I’ve suffered from insomnia due to various reasons ever since I was a boy. It was especially tough to go through the day during my high school and university days trying to focus in classes and study without energy while doing all I can to avoid dozing off. As a result of my insomnia, my grades suffered, I felt depressed most of the time, and I swear I would’ve grown at least three inches taller had I gotten proper sleep during my developmental years.
You don’t realize just how important sleep is until you suffer from its loss. As strange as it may sound, as a basic bodily function responsible for your growth, recovery, and testosterone production that leads to better focus and productivity, I think it’s safe to say that maintaining a healthy sleep hygiene is the most masculine thing you can do for your body besides lifting weights.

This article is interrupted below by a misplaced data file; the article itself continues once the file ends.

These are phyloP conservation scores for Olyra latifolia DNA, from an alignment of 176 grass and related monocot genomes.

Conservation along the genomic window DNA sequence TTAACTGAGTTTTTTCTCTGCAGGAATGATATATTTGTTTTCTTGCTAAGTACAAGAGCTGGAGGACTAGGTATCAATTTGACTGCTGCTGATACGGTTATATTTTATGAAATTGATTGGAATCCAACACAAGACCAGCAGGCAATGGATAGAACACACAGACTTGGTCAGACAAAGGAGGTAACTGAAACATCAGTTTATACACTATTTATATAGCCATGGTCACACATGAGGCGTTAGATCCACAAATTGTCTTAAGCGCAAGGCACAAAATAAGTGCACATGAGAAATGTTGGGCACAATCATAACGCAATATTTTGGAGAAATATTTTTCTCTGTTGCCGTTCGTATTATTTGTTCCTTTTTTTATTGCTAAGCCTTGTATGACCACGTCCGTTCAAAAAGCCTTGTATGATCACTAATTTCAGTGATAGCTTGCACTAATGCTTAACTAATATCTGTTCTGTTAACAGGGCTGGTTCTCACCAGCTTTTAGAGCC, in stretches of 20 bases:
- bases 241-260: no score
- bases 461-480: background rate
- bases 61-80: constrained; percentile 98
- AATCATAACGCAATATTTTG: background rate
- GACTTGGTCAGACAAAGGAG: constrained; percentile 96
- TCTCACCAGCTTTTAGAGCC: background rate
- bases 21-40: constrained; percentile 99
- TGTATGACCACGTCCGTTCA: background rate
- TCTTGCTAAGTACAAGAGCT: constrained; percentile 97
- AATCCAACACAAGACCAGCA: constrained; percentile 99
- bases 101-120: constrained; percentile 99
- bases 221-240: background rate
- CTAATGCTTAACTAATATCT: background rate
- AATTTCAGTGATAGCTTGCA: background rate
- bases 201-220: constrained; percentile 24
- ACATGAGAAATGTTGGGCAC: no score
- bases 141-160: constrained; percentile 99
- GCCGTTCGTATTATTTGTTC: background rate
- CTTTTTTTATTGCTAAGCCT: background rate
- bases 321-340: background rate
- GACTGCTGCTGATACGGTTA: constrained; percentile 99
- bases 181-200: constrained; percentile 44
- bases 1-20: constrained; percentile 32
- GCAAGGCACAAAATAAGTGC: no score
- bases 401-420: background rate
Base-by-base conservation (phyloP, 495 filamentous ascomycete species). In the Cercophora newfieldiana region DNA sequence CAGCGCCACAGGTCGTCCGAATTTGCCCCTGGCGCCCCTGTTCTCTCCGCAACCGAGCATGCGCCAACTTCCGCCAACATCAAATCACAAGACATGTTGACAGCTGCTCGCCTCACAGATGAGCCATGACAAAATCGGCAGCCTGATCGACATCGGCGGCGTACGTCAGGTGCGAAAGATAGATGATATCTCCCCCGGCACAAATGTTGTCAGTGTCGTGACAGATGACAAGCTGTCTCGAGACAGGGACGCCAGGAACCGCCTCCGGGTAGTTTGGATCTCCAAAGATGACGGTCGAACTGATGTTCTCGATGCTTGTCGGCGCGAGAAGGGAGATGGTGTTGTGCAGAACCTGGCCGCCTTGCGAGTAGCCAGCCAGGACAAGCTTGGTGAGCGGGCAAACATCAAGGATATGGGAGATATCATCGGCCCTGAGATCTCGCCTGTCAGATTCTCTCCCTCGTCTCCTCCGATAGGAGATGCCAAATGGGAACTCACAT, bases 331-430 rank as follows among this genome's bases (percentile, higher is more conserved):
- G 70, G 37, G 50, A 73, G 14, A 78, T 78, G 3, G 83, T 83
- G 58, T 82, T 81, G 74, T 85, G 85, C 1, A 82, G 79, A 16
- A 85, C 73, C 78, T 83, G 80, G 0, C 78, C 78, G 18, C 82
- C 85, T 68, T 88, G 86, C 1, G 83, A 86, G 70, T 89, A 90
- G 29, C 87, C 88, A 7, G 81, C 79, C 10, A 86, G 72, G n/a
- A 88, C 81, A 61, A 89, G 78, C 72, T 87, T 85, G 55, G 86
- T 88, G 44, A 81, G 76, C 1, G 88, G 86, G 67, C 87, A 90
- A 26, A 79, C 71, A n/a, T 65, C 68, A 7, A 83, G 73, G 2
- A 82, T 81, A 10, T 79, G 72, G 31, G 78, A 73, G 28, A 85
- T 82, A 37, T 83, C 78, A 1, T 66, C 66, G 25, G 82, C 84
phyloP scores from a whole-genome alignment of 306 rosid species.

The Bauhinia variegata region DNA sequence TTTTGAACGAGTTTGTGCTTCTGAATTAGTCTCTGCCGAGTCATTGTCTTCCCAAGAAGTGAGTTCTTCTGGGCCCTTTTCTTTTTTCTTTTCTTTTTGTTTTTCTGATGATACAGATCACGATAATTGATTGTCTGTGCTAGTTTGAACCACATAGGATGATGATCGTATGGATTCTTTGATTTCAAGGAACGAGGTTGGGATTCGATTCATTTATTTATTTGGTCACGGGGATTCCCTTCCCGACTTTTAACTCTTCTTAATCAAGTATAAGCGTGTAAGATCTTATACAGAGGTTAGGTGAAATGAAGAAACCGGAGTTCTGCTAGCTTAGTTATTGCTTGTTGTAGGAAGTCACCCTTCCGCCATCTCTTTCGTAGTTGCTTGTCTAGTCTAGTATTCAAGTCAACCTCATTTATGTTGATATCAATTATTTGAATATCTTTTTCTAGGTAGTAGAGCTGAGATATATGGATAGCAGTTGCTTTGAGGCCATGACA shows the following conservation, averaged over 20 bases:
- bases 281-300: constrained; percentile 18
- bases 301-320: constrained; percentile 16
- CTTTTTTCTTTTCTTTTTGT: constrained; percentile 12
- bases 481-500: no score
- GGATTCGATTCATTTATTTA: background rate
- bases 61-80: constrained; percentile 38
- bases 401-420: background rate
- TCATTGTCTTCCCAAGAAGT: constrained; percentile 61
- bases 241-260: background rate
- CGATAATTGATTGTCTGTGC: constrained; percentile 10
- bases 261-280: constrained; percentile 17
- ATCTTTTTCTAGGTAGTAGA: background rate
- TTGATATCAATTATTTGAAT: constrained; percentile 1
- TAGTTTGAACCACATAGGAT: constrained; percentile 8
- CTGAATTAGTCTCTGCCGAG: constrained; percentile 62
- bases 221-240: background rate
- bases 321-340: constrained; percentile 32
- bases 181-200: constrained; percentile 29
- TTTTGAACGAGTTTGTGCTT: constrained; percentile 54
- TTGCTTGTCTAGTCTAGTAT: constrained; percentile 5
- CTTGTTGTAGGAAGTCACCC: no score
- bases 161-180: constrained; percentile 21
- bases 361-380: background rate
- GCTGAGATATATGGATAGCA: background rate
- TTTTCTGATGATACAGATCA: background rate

The following is a collection of my knowledge based on around a decade of personal experience, research, trial and error, and working in a sleep clinic. My sleep is still not perfect, but I have made vast improvements by following these methods.
1. Make sure you’re not suffering from sleep apnea
If you suffer from poor sleep regardless of how long you pass out during the night, the first thing you should do is to rule out the possibility of a sleep apnea. Without getting too technical, sleep apnea is an obstruction of your airway during sleep that reduces the oxygen flow to your brain and causes many small wake ups throughout the night as your body tries to get you to breathe properly again. The sufferer may wake up fully during the night or will never reach a prolonged state of deep sleep without even being aware of it.
The signs and symptoms are:
- You wake up feeling groggy and tired like you didn’t sleep at all.
- You are known to snore loudly during the night.
- You frequently wake up (usually in panic) during dream episodes (sleep apneas usually occur during REM sleep).
You are also more likely to suffer from an apnea if you are obese or happen to be an Asian male.
If you suspect that you suffer from a sleep apnea, the best thing to do is to go to a sleep clinic to get yourself tested and go from there. But you can still apply the other principles here to improve your overall sleep hygiene.
2. Don’t touch your bed unless you are sleeping (or having sex)